So, Dave Swarbrick wrote this haunting melody that expresses passionate longing to perfection, suiting Emmie’s soulful folk voice magnificently.


Lyrics trad. Melody written by Dave Swarbrick

Vocals: Emmie Ward

Violin: Frank Biddulph

Arr. Emmie Ward

Captain Swing Waltz no. 2

The waltz theme is echoed on the piano illustrating a scene where Sue watches, through a window, the rich Maria Dean playing the then new musical form.


Frank Biddulph. Arr. Pete Watson

Piano: Pete Watson

Polly Vaughan

This ballad tells the tragic story of a man who kills his sweetheart because he mistakes her for a swan. Thought to be Irish in origin, it could tell the story of a real life 19th century tragedy, as one version uses particular surnames pointing at Anglo/Irish differences. Yet, there are versions dating back to the 17th century. It could have its roots in far older myths and be a re-telling of the Greek tragedy of Procris.


The Swan symbol is a powerful one and tales of metamorphosis abound. Elements of story that possibly derive from the Irish myth The Daughters of Lir, who were turned into swans for 300 years by their jealous step-mother, are found in British folk tales such as Wayland Smith. Whilst out hunting, he and his brothers encounter three swan maidens bathing in human form. He kidnapped Allwise, the most beautiful, and hid her swan wings so that she could not escape.


Trad. Arr. Frank Biddulph, Emmie Ward

Vocals: Emmie Ward

Violin: Frank Biddulph

Captain Swing and the Blacksmith

As the language and character is interwoven with stolen fragments of folksong, it was logical to then return the novel to song. Skilled songwriter, Rebecca Hollweg, managed to condense 365 pages of narrative into a six-verse folksong. The result was a new lyrical ballad, Captain Swing and the Blacksmith.


Words and music by Rebecca Hollweg

Vocals and piano: Rebecca Hollweg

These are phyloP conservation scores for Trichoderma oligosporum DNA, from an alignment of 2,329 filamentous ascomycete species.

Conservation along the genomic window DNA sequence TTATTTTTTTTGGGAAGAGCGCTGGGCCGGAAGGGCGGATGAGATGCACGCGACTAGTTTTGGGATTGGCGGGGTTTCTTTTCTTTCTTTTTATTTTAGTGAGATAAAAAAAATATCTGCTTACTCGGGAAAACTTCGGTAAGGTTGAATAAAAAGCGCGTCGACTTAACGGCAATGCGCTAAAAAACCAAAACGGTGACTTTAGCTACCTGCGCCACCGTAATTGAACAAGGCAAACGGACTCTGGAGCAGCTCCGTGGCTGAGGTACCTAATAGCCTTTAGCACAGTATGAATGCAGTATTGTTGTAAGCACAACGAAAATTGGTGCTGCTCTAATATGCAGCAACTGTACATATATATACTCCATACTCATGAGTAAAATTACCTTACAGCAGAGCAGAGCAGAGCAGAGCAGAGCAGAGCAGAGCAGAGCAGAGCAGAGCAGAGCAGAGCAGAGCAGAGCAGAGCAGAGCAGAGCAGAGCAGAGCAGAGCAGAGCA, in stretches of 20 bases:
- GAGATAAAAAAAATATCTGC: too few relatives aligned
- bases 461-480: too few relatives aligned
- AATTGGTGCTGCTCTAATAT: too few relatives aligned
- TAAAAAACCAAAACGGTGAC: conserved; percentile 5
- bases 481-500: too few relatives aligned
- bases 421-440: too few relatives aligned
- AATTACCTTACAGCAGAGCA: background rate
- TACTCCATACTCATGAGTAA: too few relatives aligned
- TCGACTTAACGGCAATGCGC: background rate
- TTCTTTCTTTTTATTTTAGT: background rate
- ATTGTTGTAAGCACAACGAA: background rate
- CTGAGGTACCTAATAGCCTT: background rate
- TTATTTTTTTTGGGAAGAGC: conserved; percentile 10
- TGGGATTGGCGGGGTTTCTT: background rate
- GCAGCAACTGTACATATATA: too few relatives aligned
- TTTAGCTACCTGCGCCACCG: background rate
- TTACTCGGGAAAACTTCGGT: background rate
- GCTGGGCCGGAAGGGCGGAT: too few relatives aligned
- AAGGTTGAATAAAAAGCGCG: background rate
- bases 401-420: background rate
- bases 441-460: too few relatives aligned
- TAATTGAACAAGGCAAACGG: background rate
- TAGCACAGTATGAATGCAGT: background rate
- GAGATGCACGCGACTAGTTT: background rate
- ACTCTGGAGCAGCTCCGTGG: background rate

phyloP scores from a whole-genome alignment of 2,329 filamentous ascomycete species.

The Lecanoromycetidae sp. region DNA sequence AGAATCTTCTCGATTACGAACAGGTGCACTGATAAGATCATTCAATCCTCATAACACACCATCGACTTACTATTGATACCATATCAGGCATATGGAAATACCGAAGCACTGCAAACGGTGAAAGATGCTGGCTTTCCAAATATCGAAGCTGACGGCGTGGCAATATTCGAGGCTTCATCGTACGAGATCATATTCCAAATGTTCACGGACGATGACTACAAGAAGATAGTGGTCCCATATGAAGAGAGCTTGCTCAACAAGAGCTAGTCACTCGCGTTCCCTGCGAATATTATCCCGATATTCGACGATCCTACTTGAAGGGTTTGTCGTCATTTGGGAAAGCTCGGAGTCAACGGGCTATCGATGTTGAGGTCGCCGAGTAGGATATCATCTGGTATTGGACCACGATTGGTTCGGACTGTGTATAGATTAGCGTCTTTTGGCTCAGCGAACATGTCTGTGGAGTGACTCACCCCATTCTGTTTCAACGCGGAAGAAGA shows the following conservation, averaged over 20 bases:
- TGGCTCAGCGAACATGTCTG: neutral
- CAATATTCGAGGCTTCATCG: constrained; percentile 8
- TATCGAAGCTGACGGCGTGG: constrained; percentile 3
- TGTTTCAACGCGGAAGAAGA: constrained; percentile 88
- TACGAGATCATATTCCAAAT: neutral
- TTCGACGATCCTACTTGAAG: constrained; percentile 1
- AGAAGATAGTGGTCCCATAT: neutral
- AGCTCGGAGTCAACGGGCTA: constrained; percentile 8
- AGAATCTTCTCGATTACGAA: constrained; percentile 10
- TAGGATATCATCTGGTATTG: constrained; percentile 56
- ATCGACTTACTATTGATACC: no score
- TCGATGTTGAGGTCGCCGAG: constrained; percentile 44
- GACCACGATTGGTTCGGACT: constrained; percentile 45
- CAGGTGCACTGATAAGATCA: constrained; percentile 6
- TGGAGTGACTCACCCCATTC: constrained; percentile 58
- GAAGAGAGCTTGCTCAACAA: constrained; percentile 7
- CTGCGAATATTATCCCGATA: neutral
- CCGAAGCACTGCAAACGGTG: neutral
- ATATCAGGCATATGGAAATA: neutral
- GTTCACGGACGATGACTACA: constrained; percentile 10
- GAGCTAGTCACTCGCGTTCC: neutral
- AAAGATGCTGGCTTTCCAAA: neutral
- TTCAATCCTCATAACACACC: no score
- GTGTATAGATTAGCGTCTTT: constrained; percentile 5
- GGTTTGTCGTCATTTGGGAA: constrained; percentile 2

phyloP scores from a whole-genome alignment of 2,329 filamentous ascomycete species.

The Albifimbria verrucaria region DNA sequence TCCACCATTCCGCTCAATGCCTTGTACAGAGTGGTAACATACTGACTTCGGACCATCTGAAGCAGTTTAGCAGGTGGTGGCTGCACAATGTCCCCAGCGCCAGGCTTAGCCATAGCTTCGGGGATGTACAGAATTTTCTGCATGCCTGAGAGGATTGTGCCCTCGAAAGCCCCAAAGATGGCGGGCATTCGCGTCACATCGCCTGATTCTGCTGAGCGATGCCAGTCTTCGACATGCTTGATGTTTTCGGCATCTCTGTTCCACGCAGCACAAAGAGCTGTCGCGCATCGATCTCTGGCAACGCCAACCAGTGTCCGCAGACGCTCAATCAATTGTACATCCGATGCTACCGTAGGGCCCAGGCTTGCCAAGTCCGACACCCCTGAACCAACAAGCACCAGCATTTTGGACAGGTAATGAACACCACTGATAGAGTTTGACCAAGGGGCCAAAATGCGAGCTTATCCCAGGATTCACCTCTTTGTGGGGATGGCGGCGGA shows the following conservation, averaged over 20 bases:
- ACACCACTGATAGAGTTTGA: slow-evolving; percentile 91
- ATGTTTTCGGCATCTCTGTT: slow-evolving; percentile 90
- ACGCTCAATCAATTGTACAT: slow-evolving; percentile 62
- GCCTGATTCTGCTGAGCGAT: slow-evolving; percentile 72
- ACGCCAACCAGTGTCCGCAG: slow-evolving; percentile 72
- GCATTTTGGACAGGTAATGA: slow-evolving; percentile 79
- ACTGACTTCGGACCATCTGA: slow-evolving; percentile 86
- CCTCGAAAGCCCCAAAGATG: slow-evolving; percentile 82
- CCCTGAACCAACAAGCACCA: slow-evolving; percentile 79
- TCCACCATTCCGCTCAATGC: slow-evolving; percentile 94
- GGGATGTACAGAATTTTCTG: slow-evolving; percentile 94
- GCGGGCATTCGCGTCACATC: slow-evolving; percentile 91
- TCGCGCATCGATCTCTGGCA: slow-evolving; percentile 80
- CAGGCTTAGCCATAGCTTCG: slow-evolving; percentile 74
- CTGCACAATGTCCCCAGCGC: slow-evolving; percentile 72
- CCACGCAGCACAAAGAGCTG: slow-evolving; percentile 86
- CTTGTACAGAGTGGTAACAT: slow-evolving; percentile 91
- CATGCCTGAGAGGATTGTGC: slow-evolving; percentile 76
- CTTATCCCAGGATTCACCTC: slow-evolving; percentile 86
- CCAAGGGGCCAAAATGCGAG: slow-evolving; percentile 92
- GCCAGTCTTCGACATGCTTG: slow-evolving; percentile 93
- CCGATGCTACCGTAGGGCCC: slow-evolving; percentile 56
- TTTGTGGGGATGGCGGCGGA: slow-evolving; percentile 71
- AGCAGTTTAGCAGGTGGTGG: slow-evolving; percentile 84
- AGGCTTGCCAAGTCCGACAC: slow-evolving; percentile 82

Harmonies: Emmie Ward, Gili Orbach

Violin: Frank Biddulph

Double bass: Andy Hamill


Vocals on chorus: Evelyn, Nicholas and Frank Biddulph, Beatrice Parvin, Alison Craig, Gili Orbach, Mia Orbach Otterbu, Oscar and Pat Cotton, Emmie Ward, Ruby and Andy Hamill, Friedericke Huber.

Across the Plain and down the years, a tale of women’s lives

Of hardship born of motherhood, unless they should be wives

Of buttons found and buttons sold, of virtue lived and lost

A trail of broken promises, a girl who paid the cost



So, it’s bread not blood we sing

And our voice flows from the pen of Captain Swing


Below the Plain and in the town, a girl is loved and left

A blacksmith weds her wealthy friend and leaves the girl bereft

Though full of charms a lying man, a gambler and a cheat

He crafts sharp spurs of finest steel to fit his cockerel’s feet



Around the Plain and on the hills the workers were oppressed

They sought out those with writing skills their grievance to express

Her father wrote but paid in blood, his daughter fallen now

The shame he said I can’t forgive and drove her from the home



The woods were full of blackberries, the nights were soft and mild

Three days they slept among the leaves, the woman and her child

With winter sharpness in the air, it’s just the spike remains

But spirit helped her carry on to Imber on the Plain


On top the Plain a village sits a place to work and stay

A laundress and a nursing maid, the seasons roll away

A doctor’s grief an act of love, a yellow silken dress

A step along the button trail a chance to start afresh


Amongst the trees a cottage stood and here the lovers met

An empty cottage in that wood where once the girl had slept

But as he took her in his arms and claimed her as his own

She only felt her blacksmith’s charms and longed for him alone



Written and arranged by Rebecca Hollweg

Captain Swing and the Blacksmith